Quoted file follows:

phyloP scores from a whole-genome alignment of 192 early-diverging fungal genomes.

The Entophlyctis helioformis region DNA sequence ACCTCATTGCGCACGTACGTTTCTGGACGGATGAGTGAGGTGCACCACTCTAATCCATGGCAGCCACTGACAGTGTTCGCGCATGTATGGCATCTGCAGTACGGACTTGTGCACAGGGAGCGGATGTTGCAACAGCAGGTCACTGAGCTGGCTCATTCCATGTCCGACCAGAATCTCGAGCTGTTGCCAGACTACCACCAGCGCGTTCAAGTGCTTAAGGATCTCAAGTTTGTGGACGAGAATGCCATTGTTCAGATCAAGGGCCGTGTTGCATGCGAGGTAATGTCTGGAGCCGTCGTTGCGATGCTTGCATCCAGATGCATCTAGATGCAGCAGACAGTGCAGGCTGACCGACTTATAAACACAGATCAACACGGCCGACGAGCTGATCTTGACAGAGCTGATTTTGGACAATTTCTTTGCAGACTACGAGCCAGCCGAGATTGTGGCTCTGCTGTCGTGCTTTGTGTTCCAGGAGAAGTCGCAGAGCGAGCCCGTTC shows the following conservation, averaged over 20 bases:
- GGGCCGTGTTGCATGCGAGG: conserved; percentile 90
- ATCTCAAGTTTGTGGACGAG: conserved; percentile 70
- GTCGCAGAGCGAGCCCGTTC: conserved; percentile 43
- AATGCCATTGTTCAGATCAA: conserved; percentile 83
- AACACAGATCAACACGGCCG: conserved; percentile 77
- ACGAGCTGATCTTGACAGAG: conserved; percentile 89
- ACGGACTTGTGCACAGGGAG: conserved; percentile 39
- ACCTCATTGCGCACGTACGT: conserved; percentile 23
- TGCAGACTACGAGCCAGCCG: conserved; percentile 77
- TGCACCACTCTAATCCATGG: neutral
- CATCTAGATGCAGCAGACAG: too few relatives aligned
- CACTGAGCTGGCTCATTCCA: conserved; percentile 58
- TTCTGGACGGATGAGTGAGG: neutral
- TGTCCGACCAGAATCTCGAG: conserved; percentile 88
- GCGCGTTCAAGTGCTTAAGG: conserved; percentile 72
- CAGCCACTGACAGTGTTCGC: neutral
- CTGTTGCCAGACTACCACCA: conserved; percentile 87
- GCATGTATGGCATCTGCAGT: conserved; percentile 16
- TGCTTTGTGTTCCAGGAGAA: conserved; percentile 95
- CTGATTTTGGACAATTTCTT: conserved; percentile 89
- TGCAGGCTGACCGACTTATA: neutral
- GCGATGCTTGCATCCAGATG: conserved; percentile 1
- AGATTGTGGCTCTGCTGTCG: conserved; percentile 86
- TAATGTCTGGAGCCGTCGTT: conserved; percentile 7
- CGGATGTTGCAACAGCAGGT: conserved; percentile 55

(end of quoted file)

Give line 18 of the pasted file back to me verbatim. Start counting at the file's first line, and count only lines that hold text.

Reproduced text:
- CAGCCACTGACAGTGTTCGC: neutral